July 16, 2014: Apple agrees to pay $450 million to resolve the Department of Justice’s antitrust case against the company over e-book pricing in the iBooks Store.
Cupertino stood accused of conspiring with five major book publishers to fix e-book prices. The five publishers all settled their claims outside of court, leaving only Apple to go to trial.
History of the iBooks lawsuit
The United States v. Apple Inc. antitrust case was filed in April 2012. It accused Apple, the Hachette Book Group, HarperCollins, Macmillan Publishers, Penguin and Simon & Schuster of conspiring to keep e-book prices high.
This came in response to Amazon’s charging $9.99 for many popular books on its Kindle e-book reader. This upset publishers, who said the low price for digital books diminished their profit margins. Apple, instead, planned to sell new books for $12.99 to $14.99 through its own channels. This would result in more money for publishers and Apple alike.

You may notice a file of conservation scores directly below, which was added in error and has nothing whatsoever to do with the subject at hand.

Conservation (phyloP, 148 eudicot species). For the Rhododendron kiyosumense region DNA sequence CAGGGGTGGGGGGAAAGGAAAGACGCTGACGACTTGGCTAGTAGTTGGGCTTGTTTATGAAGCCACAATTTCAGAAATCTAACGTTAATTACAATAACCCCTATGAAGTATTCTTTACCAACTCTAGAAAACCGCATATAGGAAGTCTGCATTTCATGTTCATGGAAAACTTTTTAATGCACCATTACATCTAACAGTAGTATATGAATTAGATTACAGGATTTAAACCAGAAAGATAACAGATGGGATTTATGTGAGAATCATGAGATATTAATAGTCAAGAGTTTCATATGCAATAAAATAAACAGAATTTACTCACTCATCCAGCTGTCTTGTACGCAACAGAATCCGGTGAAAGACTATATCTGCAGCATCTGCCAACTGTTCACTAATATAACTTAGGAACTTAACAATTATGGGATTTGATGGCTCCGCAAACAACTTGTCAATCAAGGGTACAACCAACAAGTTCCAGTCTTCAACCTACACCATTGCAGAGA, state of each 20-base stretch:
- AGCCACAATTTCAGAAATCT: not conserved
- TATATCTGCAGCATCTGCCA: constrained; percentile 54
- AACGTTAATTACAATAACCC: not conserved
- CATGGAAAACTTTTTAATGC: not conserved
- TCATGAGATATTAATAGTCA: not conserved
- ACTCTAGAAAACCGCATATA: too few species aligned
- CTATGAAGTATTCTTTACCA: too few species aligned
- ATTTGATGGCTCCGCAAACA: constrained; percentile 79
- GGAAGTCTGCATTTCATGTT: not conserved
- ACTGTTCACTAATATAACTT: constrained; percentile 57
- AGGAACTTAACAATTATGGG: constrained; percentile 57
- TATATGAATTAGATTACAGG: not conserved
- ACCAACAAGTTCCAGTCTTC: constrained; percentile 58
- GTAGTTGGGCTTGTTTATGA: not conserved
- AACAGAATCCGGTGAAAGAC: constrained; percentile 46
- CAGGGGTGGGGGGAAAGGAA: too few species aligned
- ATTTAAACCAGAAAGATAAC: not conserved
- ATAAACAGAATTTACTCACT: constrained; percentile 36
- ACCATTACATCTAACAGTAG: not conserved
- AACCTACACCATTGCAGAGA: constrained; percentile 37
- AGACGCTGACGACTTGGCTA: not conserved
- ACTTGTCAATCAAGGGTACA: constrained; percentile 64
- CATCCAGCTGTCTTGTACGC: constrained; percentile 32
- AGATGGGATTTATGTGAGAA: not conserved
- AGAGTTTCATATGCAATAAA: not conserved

A damning piece of evidence surfaced in the form of a conversation between Apple CEO Steve Jobs and technology journalist Walt Mossberg soon after the iPad keynote. Mossberg asked why any customer would agree to spend $14.99 on an Apple e-book when they could buy the same thing from Amazon for $9.99.
“That won’t be the case,” Jobs responded.
“You won’t be $14.99 or they won’t be $9.99?” Mossberg asked.
“The prices will be the same,” Jobs said. “Publishers are actually withholding their books from Amazon because they’re not happy.”
Apple settles e-book lawsuit to avoid a damaging trial
Apple remained a bit player on the e-books front, with a tiny market share compared to Amazon. However, the threat that Apple represented (especially after the popularity of iTunes as a music distributor) meant that the iBooks case made headlines.
In July 2013, U.S. District Judge Denise Cote ruled that Apple was liable for colluding with the publishers to impede e-book competitors. A damages trial was due to begin in August 2014. Attorneys general and lawyers for a class-action group of customers sought a maximum of $840 million.
In the end, Apple folded and agreed to pay $450 million rather than go to trial. However, the company continued to assert that it did nothing wrong and would continue to appeal.
In addition to the payment, the court also appointed an antitrust monitor to watch over Apple’s activities, which caused Cupertino no end of headaches in the following years.